In Both But Neither

Boli (Photo: Brooklyn Museum)

Bolis are abstract figures that are from the Bamana culture. The basic form, a bit like a simplified cow, is made from mud, eggs, chewed kola nuts, sacrificial blood, urine, honey, beer, vegetable fiber, and cow dung.

The role of the boli is to regulate energy, whatever is moving from the universe into this world. In Dan Beachy-Quick‘s book of essays, Wonderful Investigations, he sees the significance of the boli beyond its singular cultural context:

It is an object that keeps in balance a force, a spiritual energy, which unbalanced, could damage the world. Its likeness to a cow belongs to this world, this earth; its unlikeness to the cow belongs to the other world, the universe. It shares in both, and the oddity of its form is a result of the accuracy with which it performs its work. The boli is a form that attends to its own formlessness. It shows the body at the point of pivot between two kinds of existence. It shows the cost of belonging to two worlds simultaneously while being able to fully exist in neither. It is the object as threshold, a door which is open only by being closed. It is a symbol. It’s life is a symbolic life and brings us who believe in its power to our own symbolic nature.

Beachy-Quick is a poet, and he draws a provocative comparison between the boli and a poem (which, for me, is a reasonable stand in for many different types of works of art):

The poem on the page is no principality. It does not make a distinct place in the world, not does it make a distinct place of the world. It is not a site to travel to, not a place of destination. Rather, the poem denies location because it acts—as the boli figure acts—as a nexus between worlds, taking part in both worlds but belonging to neither, a threshold in which one must learn to uncomfortably dwell.

Given this view of things, it is not the reading a poem for understanding that is difficult, says Beachy-Quick. The harder task is to learn to read so that you can enter the environment that the poem opens up. “To think of poetry as an environment, as a space of initiation, is to learn to read so as to lose a sense of meaning, to become bereft of what it is we thought we knew, to lose direction, to become bewildered.”

We enter into a work of art to threaten the security of the knowledge we possess beforehand. We enter to be asked “a question we will not ask ourselves otherwise, a question that begins at the point of our certainty.”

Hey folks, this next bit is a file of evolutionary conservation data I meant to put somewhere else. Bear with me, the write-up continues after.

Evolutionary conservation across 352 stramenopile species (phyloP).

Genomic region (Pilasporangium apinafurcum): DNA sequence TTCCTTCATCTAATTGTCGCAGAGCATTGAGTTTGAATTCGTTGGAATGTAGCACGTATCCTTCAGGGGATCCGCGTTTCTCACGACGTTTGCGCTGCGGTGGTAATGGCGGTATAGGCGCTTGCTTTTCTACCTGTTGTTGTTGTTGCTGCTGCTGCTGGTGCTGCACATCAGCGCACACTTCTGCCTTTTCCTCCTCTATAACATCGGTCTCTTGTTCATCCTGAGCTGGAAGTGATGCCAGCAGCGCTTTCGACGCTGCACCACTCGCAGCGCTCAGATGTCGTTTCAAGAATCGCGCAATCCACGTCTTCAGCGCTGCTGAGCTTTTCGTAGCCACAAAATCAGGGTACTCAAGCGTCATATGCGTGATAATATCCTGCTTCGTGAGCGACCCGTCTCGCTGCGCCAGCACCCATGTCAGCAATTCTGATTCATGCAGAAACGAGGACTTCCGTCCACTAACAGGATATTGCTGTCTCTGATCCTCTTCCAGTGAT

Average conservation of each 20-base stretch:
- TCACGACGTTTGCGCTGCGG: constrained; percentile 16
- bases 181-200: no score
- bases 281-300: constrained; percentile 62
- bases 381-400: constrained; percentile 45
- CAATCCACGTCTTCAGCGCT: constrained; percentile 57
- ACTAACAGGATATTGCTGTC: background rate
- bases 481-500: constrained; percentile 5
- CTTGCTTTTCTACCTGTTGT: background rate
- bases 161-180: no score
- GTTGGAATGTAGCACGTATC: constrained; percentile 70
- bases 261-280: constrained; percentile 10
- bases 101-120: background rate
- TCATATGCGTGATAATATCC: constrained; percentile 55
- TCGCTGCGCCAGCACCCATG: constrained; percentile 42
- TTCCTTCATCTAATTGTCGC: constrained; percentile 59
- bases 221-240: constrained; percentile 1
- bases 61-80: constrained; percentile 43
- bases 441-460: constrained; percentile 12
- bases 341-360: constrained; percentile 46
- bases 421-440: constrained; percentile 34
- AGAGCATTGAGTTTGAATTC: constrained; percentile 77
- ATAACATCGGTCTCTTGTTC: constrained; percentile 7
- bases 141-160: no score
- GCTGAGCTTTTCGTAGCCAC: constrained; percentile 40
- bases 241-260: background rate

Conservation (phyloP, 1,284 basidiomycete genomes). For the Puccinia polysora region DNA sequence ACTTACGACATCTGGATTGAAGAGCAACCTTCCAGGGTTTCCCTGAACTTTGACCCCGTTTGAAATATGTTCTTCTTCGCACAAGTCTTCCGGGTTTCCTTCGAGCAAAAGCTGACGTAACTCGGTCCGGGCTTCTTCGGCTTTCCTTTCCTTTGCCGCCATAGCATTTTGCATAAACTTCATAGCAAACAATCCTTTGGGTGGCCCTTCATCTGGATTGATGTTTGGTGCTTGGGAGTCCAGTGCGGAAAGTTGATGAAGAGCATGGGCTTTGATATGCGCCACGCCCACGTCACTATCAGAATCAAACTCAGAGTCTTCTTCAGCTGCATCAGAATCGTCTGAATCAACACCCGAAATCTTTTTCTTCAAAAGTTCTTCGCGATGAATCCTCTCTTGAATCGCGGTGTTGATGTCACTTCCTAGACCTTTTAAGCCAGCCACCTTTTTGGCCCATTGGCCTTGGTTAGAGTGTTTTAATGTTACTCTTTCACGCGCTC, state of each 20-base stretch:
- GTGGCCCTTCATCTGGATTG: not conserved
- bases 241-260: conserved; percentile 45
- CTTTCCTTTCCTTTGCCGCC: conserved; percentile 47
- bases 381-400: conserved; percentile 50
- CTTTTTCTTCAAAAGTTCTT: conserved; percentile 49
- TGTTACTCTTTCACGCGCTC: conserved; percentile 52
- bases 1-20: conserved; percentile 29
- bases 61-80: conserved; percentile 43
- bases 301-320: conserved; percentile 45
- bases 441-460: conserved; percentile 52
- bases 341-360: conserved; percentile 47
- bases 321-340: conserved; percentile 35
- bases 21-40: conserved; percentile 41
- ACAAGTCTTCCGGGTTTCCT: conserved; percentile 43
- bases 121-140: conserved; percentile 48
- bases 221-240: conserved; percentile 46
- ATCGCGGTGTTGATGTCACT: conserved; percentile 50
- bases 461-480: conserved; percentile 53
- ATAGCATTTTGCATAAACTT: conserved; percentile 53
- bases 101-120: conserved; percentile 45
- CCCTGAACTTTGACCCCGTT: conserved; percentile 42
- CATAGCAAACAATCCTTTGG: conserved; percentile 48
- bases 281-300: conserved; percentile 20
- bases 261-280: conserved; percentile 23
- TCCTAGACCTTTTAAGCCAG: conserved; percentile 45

These are such apt descriptions of what happens when we engage with a finished work of art as well as what we hope can happen in the making itself. Stepping beyond our certainty is what’s necessary for admission into that mysterious non-place between worlds.

5 Replies to “In Both But Neither”

  1. That’s such a good book. Thanks for reminding me of it. I will definitely use that quote with my students. They are still struggling with the poem as both a space and a potential action. It’s not just a noun, it’s not just a verb. It’s all that. And more.

    1. deborahbarlow says:

      I am so glad to hear my reliable poet pal agrees that this is a good book! And that’s wonderful too–not just a noun, not just a verb. Thanks Ann.

  2. There is so much wonderful poetry that does not dwell in mystic space, that is more akin to music or to narrative, and that appeals at levels other than the transformative pick-axe breaking into one’s skull, and so perhaps these quotes are less apt for some worthwhile poetry and art than for others?

    1. deborahbarlow says:

      A, you know my pluralist stance: Pretty much e) all of the above on just about any topic. Yes, there are many artistic expressions that do not inhabit that zone that Beachy-Quick writes about. But it is my personal proclivity to long for that, in visual and in written form. Sebald achieves that for me in literature as do many poets. But great humor and adventure tales do not. Room for it all at my house.

  3. rozleibowitz says:

    I just ordered the book, and am eager to read it. I do believe that our art that is most “in alignment” with our place in the universe does have that feel of magical possibility, and I like the concept of those works as thresholds. The question then becomes — for me — how do I quiet my mind, find those works that I created, and just let them be to do their work in the world…

    so good to return to your blog again…

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